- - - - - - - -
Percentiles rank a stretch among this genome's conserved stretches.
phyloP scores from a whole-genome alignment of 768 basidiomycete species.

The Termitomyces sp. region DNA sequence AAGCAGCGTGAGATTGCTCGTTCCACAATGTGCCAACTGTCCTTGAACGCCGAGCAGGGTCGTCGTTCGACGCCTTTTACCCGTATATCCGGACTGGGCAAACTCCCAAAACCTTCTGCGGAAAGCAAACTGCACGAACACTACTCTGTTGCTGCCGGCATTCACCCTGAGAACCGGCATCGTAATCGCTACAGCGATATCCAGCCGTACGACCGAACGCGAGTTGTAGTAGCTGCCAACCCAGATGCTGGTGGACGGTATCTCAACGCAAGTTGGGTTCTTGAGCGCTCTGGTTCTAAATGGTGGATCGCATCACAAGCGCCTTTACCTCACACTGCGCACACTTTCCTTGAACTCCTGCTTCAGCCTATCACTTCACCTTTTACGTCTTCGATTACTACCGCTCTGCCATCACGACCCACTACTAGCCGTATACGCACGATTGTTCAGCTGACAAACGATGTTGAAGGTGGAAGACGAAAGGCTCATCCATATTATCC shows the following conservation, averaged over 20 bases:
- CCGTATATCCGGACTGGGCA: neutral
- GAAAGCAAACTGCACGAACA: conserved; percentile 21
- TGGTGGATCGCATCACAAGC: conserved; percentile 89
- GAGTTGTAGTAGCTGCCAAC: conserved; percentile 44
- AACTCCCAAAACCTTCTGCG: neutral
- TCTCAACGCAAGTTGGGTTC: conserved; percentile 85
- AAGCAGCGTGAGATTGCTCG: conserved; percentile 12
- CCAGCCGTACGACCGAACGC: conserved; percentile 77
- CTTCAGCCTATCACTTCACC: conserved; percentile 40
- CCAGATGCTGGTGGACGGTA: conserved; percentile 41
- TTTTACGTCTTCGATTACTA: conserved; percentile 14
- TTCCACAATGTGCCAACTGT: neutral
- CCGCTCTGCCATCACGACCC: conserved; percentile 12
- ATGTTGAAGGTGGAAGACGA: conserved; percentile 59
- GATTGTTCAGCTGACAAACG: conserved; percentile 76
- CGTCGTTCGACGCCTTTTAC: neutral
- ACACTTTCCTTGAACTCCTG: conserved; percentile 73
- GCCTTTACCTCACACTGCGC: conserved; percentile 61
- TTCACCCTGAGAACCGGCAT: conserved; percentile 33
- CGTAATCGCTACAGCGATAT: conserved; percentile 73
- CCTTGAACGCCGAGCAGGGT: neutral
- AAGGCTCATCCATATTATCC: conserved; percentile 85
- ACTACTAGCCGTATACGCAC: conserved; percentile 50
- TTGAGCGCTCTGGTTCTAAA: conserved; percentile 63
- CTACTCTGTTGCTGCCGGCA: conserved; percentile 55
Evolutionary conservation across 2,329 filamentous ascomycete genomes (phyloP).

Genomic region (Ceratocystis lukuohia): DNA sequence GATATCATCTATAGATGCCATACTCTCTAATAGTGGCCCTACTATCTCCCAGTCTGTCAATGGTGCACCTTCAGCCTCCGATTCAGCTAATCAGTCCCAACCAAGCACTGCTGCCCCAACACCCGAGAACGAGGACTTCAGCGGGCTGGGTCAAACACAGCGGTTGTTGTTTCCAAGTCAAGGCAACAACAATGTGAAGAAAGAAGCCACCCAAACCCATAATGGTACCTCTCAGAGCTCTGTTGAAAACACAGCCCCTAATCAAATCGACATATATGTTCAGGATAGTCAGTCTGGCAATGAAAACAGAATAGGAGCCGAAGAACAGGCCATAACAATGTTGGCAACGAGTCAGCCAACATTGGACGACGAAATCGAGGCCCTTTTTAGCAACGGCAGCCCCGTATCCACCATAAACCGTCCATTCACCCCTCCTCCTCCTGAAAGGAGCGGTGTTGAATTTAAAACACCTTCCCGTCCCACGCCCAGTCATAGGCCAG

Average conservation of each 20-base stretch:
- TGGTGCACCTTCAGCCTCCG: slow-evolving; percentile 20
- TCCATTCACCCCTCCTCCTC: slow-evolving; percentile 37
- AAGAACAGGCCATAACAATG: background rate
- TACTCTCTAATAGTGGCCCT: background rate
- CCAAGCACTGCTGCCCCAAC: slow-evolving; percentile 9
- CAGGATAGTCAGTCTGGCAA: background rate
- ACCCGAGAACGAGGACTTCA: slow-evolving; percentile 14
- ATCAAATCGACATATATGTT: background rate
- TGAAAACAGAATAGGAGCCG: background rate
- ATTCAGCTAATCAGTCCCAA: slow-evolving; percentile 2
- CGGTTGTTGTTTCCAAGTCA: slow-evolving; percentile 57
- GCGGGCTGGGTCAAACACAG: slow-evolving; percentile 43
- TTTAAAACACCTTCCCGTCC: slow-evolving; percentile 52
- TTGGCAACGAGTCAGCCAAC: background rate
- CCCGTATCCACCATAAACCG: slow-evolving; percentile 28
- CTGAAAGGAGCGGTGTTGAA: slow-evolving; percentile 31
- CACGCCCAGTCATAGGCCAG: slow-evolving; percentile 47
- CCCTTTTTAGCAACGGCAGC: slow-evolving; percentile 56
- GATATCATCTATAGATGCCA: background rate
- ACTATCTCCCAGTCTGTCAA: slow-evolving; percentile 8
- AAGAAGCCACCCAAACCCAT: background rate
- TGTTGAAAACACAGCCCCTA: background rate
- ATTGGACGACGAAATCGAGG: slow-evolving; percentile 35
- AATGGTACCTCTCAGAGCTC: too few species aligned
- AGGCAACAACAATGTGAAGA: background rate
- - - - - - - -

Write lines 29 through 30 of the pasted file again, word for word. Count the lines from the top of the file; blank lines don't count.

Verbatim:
Evolutionary conservation across 2,329 filamentous ascomycete genomes (phyloP).

Genomic region (Ceratocystis lukuohia): DNA sequence GATATCATCTATAGATGCCATACTCTCTAATAGTGGCCCTACTATCTCCCAGTCTGTCAATGGTGCACCTTCAGCCTCCGATTCAGCTAATCAGTCCCAACCAAGCACTGCTGCCCCAACACCCGAGAACGAGGACTTCAGCGGGCTGGGTCAAACACAGCGGTTGTTGTTTCCAAGTCAAGGCAACAACAATGTGAAGAAAGAAGCCACCCAAACCCATAATGGTACCTCTCAGAGCTCTGTTGAAAACACAGCCCCTAATCAAATCGACATATATGTTCAGGATAGTCAGTCTGGCAATGAAAACAGAATAGGAGCCGAAGAACAGGCCATAACAATGTTGGCAACGAGTCAGCCAACATTGGACGACGAAATCGAGGCCCTTTTTAGCAACGGCAGCCCCGTATCCACCATAAACCGTCCATTCACCCCTCCTCCTCCTGAAAGGAGCGGTGTTGAATTTAAAACACCTTCCCGTCCCACGCCCAGTCATAGGCCAG